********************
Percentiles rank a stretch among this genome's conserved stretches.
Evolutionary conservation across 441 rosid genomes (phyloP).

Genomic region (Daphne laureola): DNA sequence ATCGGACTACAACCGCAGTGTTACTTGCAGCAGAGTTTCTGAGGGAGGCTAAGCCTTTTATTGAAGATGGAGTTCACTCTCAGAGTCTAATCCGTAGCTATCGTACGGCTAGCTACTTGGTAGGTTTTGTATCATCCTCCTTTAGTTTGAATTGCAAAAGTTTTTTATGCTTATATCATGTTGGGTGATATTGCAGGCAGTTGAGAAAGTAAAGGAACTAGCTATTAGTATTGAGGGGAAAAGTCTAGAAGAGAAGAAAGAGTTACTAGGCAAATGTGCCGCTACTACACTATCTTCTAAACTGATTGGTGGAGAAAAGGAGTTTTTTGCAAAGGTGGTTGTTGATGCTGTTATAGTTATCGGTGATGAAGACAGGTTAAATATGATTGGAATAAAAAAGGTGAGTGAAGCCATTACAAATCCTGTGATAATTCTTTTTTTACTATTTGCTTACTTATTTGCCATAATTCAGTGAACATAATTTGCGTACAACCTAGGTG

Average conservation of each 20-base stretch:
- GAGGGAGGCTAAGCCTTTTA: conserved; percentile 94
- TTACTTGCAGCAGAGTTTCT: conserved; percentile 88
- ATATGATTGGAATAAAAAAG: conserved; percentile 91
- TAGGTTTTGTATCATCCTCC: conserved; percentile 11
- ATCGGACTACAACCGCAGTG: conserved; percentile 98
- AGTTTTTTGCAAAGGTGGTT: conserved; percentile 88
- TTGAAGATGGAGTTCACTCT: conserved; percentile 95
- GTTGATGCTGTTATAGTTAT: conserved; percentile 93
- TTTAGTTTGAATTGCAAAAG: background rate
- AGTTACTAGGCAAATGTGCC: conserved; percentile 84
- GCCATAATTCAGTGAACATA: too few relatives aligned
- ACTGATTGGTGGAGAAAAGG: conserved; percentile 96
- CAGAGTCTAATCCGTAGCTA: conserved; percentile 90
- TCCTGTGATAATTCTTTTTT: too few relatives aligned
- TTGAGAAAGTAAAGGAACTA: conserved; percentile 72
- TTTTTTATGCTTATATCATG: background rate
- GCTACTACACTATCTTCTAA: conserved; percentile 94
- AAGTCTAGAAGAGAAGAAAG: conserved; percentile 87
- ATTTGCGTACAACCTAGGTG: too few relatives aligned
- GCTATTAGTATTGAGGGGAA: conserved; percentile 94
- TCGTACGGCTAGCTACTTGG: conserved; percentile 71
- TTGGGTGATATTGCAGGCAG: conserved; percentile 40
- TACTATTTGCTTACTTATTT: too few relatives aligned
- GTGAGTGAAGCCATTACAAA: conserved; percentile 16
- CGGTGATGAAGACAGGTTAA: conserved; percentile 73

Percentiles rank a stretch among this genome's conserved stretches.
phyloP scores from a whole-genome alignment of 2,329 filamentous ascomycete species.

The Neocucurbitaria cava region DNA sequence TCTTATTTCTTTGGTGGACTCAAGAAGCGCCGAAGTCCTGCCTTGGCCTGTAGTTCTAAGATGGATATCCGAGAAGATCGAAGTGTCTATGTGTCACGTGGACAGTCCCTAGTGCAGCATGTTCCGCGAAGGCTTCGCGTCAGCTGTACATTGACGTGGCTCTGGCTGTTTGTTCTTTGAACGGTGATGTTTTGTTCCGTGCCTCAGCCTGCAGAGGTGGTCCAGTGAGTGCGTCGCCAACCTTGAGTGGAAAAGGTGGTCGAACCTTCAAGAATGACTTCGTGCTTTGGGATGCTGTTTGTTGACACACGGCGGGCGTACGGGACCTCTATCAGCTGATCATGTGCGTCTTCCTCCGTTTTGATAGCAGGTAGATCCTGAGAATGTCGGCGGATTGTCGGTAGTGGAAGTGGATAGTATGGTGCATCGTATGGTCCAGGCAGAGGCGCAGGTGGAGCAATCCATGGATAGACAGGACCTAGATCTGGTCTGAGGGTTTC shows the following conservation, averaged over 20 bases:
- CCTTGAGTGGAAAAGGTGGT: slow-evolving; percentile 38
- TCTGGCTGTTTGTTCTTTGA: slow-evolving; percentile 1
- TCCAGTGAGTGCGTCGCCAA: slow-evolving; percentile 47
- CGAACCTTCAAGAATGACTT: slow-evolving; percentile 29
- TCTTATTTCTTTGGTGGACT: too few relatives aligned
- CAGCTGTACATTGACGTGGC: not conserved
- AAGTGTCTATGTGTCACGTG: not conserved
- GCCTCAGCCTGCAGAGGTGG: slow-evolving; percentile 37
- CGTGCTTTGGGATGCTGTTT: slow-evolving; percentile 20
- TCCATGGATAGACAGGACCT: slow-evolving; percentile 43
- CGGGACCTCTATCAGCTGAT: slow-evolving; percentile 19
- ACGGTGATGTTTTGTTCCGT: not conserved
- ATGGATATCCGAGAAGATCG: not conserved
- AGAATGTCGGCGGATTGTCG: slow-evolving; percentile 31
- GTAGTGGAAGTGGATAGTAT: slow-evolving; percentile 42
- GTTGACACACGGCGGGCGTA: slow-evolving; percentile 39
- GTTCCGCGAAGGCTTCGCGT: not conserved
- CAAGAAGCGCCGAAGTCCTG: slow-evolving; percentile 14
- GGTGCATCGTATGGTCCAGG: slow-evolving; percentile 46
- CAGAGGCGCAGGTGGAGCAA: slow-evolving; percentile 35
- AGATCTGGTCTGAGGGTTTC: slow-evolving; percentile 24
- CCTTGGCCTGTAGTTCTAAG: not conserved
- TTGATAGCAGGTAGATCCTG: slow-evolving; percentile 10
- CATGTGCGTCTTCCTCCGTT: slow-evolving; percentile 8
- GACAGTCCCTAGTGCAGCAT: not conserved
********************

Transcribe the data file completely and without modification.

Percentiles rank a stretch among this genome's conserved stretches.
Evolutionary conservation across 441 rosid genomes (phyloP).

Genomic region (Daphne laureola): DNA sequence ATCGGACTACAACCGCAGTGTTACTTGCAGCAGAGTTTCTGAGGGAGGCTAAGCCTTTTATTGAAGATGGAGTTCACTCTCAGAGTCTAATCCGTAGCTATCGTACGGCTAGCTACTTGGTAGGTTTTGTATCATCCTCCTTTAGTTTGAATTGCAAAAGTTTTTTATGCTTATATCATGTTGGGTGATATTGCAGGCAGTTGAGAAAGTAAAGGAACTAGCTATTAGTATTGAGGGGAAAAGTCTAGAAGAGAAGAAAGAGTTACTAGGCAAATGTGCCGCTACTACACTATCTTCTAAACTGATTGGTGGAGAAAAGGAGTTTTTTGCAAAGGTGGTTGTTGATGCTGTTATAGTTATCGGTGATGAAGACAGGTTAAATATGATTGGAATAAAAAAGGTGAGTGAAGCCATTACAAATCCTGTGATAATTCTTTTTTTACTATTTGCTTACTTATTTGCCATAATTCAGTGAACATAATTTGCGTACAACCTAGGTG

Average conservation of each 20-base stretch:
- GAGGGAGGCTAAGCCTTTTA: conserved; percentile 94
- TTACTTGCAGCAGAGTTTCT: conserved; percentile 88
- ATATGATTGGAATAAAAAAG: conserved; percentile 91
- TAGGTTTTGTATCATCCTCC: conserved; percentile 11
- ATCGGACTACAACCGCAGTG: conserved; percentile 98
- AGTTTTTTGCAAAGGTGGTT: conserved; percentile 88
- TTGAAGATGGAGTTCACTCT: conserved; percentile 95
- GTTGATGCTGTTATAGTTAT: conserved; percentile 93
- TTTAGTTTGAATTGCAAAAG: background rate
- AGTTACTAGGCAAATGTGCC: conserved; percentile 84
- GCCATAATTCAGTGAACATA: too few relatives aligned
- ACTGATTGGTGGAGAAAAGG: conserved; percentile 96
- CAGAGTCTAATCCGTAGCTA: conserved; percentile 90
- TCCTGTGATAATTCTTTTTT: too few relatives aligned
- TTGAGAAAGTAAAGGAACTA: conserved; percentile 72
- TTTTTTATGCTTATATCATG: background rate
- GCTACTACACTATCTTCTAA: conserved; percentile 94
- AAGTCTAGAAGAGAAGAAAG: conserved; percentile 87
- ATTTGCGTACAACCTAGGTG: too few relatives aligned
- GCTATTAGTATTGAGGGGAA: conserved; percentile 94
- TCGTACGGCTAGCTACTTGG: conserved; percentile 71
- TTGGGTGATATTGCAGGCAG: conserved; percentile 40
- TACTATTTGCTTACTTATTT: too few relatives aligned
- GTGAGTGAAGCCATTACAAA: conserved; percentile 16
- CGGTGATGAAGACAGGTTAA: conserved; percentile 73

Percentiles rank a stretch among this genome's conserved stretches.
phyloP scores from a whole-genome alignment of 2,329 filamentous ascomycete species.

The Neocucurbitaria cava region DNA sequence TCTTATTTCTTTGGTGGACTCAAGAAGCGCCGAAGTCCTGCCTTGGCCTGTAGTTCTAAGATGGATATCCGAGAAGATCGAAGTGTCTATGTGTCACGTGGACAGTCCCTAGTGCAGCATGTTCCGCGAAGGCTTCGCGTCAGCTGTACATTGACGTGGCTCTGGCTGTTTGTTCTTTGAACGGTGATGTTTTGTTCCGTGCCTCAGCCTGCAGAGGTGGTCCAGTGAGTGCGTCGCCAACCTTGAGTGGAAAAGGTGGTCGAACCTTCAAGAATGACTTCGTGCTTTGGGATGCTGTTTGTTGACACACGGCGGGCGTACGGGACCTCTATCAGCTGATCATGTGCGTCTTCCTCCGTTTTGATAGCAGGTAGATCCTGAGAATGTCGGCGGATTGTCGGTAGTGGAAGTGGATAGTATGGTGCATCGTATGGTCCAGGCAGAGGCGCAGGTGGAGCAATCCATGGATAGACAGGACCTAGATCTGGTCTGAGGGTTTC shows the following conservation, averaged over 20 bases:
- CCTTGAGTGGAAAAGGTGGT: slow-evolving; percentile 38
- TCTGGCTGTTTGTTCTTTGA: slow-evolving; percentile 1
- TCCAGTGAGTGCGTCGCCAA: slow-evolving; percentile 47
- CGAACCTTCAAGAATGACTT: slow-evolving; percentile 29
- TCTTATTTCTTTGGTGGACT: too few relatives aligned
- CAGCTGTACATTGACGTGGC: not conserved
- AAGTGTCTATGTGTCACGTG: not conserved
- GCCTCAGCCTGCAGAGGTGG: slow-evolving; percentile 37
- CGTGCTTTGGGATGCTGTTT: slow-evolving; percentile 20
- TCCATGGATAGACAGGACCT: slow-evolving; percentile 43
- CGGGACCTCTATCAGCTGAT: slow-evolving; percentile 19
- ACGGTGATGTTTTGTTCCGT: not conserved
- ATGGATATCCGAGAAGATCG: not conserved
- AGAATGTCGGCGGATTGTCG: slow-evolving; percentile 31
- GTAGTGGAAGTGGATAGTAT: slow-evolving; percentile 42
- GTTGACACACGGCGGGCGTA: slow-evolving; percentile 39
- GTTCCGCGAAGGCTTCGCGT: not conserved
- CAAGAAGCGCCGAAGTCCTG: slow-evolving; percentile 14
- GGTGCATCGTATGGTCCAGG: slow-evolving; percentile 46
- CAGAGGCGCAGGTGGAGCAA: slow-evolving; percentile 35
- AGATCTGGTCTGAGGGTTTC: slow-evolving; percentile 24
- CCTTGGCCTGTAGTTCTAAG: not conserved
- TTGATAGCAGGTAGATCCTG: slow-evolving; percentile 10
- CATGTGCGTCTTCCTCCGTT: slow-evolving; percentile 8
- GACAGTCCCTAGTGCAGCAT: not conserved